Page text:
A week later, I went to Mr. Johnson’s room to say good-bye. He was being discharged to his home that day. Home health services and other medical arrangements were made. 

“You’re an angel. Thank you,” Mr. Johnson said, and drew close to me, kissing me on my cheek. 

I hugged him, fighting away tears. 

I heard that Mr. Johnson died two weeks after his discharge. His body had given up, but his spirit remained, especially among those he touched with his wisdom and courage. 


"Even against the greatest of odds, there is something in the human spirit - a magic blend of skill, faith, and valor - that can lift men from certain defeat to incredible victory." - Walter Lord (1917 - 2002)



19 comments:

Bica said...

Such a moving story, Doris. What a courageous man...not quite ready to let go. God Bless his soul.

Rita said...

What a touching story of a true fighter in every sense of the word. :)

Simone said...

This brought tears to my eyes. I have scars that I often wish weren't there. They make me feel awful inside, especially when people stare or ask questions about them. Mr. Johnson definitely had a story to tell and I'm so glad that you were kind enough to listen.

Amrita said...

A real hero

welcome to my world of poetry said...

I read this very tearfully Doris, you see I have a real phobic fear of cancer and I can't get the doctors how I feel. In other aspects of life l am positive, how I wish I didn't feel like this.

Yvonne.

hyperCRYPTICal said...

A wonderful story of a true hero - thank you for this Doris.

Anna :o]

Linda said...

Thank you for sharing another wonderful person's story!

Anne Gallagher said...

Oh what a sad story. But he knew he wanted to go home, so I'm glad he got to be there when he passed.

Linda Myers said...

Thank you for being there with this fine man, and thanks for sharing the story with us.

Mariette VandenMunckhof-Vedder said...

Dearest Doris,

What a touching story of a very courageous hero! No words on our behalf can cover his actions...
Love to you,

Mariette

Sassy Granny ... said...

Powerful, touching, convicting. I wonder how many of my petty whines would hold up against so indomitable spirit? Thank God you were commissioned to befriend during his final days.

Hilary Melton-Butcher said...

Hi Doris - such a brilliant tale - you do tell your stories well and they get to our hearts ...

I'm so pleased there was a happy ending .. he died at home, with full honours of his life with him. It's wonderful that the hospital services were able to put it in place for him.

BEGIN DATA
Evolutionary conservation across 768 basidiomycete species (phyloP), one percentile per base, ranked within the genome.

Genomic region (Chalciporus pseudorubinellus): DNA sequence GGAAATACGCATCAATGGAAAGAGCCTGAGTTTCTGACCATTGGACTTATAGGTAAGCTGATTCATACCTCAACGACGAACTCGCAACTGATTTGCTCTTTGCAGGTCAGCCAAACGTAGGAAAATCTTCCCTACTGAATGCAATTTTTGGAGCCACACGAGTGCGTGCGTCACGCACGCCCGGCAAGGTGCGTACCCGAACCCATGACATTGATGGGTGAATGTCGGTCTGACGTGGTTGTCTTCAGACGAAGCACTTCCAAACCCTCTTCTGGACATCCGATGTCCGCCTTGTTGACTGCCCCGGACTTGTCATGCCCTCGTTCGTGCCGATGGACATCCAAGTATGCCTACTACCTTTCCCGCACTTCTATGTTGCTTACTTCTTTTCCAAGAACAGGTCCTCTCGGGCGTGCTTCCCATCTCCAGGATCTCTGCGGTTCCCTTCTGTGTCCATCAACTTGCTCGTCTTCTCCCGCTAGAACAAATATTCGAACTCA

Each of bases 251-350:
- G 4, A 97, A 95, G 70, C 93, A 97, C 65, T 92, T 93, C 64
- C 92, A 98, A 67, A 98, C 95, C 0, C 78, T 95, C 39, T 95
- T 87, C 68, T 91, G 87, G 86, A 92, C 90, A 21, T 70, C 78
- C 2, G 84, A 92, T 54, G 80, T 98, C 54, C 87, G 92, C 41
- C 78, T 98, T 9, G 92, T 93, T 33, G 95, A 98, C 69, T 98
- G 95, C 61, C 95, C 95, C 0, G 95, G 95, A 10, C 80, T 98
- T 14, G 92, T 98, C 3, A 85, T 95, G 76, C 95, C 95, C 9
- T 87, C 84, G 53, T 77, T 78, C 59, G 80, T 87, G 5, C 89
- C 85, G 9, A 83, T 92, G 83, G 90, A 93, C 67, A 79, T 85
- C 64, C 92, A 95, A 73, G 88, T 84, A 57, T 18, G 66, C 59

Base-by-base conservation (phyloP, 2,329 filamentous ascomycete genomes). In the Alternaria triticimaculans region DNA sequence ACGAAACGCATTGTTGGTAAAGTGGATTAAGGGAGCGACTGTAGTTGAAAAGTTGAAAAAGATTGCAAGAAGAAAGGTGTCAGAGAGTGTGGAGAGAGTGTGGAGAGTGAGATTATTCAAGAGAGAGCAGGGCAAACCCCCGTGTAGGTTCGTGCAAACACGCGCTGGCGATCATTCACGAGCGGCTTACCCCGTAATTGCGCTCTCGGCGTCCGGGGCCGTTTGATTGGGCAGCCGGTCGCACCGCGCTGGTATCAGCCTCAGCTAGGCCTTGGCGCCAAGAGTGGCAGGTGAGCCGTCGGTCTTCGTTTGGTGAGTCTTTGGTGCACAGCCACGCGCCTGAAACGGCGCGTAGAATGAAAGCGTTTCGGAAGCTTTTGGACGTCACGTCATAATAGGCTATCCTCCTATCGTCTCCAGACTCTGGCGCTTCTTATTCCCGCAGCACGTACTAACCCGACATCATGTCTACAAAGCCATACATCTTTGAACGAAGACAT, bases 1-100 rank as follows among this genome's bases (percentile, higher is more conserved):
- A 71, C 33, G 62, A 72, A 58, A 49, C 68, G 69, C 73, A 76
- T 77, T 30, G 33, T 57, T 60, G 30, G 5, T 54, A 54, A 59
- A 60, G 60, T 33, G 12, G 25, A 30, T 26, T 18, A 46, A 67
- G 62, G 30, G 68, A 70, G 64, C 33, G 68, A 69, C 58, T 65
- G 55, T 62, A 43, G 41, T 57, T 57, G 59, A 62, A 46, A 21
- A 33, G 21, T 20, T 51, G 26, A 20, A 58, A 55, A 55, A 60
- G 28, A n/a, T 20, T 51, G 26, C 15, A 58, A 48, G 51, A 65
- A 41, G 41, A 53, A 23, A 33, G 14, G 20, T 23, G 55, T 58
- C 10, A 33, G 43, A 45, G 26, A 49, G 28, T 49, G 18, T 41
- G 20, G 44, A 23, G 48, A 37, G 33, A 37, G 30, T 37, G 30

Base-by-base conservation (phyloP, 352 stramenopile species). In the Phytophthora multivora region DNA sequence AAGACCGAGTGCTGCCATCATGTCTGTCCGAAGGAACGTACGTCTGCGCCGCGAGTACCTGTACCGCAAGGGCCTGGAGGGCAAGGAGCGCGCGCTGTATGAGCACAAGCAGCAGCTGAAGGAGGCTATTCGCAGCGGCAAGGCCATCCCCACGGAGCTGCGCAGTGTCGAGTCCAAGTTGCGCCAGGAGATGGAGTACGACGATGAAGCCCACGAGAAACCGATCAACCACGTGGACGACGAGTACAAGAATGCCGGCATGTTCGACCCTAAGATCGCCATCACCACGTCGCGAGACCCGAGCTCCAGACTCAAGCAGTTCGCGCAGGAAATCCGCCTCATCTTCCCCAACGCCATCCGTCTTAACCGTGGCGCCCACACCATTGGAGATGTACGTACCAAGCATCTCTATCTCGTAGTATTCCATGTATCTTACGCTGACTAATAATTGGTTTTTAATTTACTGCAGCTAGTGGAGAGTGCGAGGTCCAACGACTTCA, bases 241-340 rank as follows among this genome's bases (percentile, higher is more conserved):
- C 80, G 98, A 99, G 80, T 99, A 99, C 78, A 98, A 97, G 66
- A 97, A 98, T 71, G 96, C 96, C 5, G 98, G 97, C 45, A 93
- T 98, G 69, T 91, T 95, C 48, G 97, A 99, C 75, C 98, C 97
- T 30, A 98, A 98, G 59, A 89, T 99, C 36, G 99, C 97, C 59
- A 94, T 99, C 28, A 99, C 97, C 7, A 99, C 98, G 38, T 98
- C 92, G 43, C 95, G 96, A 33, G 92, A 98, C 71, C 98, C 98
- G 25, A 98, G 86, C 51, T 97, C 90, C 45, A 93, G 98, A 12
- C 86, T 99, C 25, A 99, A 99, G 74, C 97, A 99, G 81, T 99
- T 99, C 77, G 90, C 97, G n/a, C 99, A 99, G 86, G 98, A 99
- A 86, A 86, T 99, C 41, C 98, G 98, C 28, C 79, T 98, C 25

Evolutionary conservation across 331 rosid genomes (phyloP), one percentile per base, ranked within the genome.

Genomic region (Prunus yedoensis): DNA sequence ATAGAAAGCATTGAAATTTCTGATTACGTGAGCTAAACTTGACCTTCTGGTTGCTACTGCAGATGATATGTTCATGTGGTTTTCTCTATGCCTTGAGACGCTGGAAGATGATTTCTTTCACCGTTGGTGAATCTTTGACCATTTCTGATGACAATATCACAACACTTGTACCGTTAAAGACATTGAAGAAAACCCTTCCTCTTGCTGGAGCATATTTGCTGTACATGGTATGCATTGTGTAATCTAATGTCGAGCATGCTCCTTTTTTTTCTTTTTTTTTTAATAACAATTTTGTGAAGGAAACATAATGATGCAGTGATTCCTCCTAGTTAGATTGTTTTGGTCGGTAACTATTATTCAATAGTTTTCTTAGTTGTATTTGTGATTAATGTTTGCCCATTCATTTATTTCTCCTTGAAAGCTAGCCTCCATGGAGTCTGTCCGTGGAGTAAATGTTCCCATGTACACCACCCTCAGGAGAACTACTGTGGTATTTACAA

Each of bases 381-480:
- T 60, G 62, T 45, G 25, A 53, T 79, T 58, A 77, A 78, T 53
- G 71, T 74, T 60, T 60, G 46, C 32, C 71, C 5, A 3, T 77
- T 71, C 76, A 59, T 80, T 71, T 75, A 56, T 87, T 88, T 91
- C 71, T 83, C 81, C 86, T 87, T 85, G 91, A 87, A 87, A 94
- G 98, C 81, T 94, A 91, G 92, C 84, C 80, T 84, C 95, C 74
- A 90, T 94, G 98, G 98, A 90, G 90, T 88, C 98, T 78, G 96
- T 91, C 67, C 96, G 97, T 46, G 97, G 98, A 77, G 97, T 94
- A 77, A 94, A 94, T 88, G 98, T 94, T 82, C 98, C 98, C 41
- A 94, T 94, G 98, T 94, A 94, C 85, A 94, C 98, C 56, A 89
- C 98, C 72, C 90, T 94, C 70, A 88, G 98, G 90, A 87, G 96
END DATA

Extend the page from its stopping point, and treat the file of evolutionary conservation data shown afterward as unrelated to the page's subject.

Amazing man .. thanks so much for telling us .. cheers Hilary

Anita said...

What an inspiring and moving story...your patient fought a good fight. May he rest in peace.

Steve E said...

Doris, you know more than I, that each Peep, EVERYONE--has a story. We probably agree on this: I have never met one whose story was--in the least--uninteresting!

As a 'barkeep for a dozen years, restaurant worker for another dozen, and Motel front desk guy for another dozen (WAIT! Let me count those dozens--grin!) I probably seldom got as close to my Peeps as you, in your work.

Are we not blessed? to be free to 'talk' to Peeps (I am right now being 'cleared' to go into the jails here, and carry a message of hope--for whoever wants it) and grow from learning how others have dealt with their (Ugh! hate the word) ISSUES?

OK, I'm getting outta here. Bye!

cloudia charters said...

YOU
have served all of us
with this
incredible true
story. Bless You-




Enjoy your weekend!
Aloha from Waikiki
Comfort Spiral
> < } } ( ° >

Retired Knitter said...

It is a reminder of the greatness that lives in the generation we are losing now.

If there ever was a generation we could learn from ... it is The Greatest Generation".

Great post!

Mary Aalgaard, Play off the Page said...

Excellent quote to end this story.

A Plain Observer said...

I remember seeing a kid with a deformed face and not knowing what to do. I wanted to look away disturbed, I also wanted to look at him like any other. I saw his mother's look. She wanted her son to be seen as any other. I looked away.

A Thorn Among Many said...

Doris, you do such incredibly important work and you do it so very well! Sometimes I wish I could follow you around and see how you do it:-)) Take care of yourself, Jerry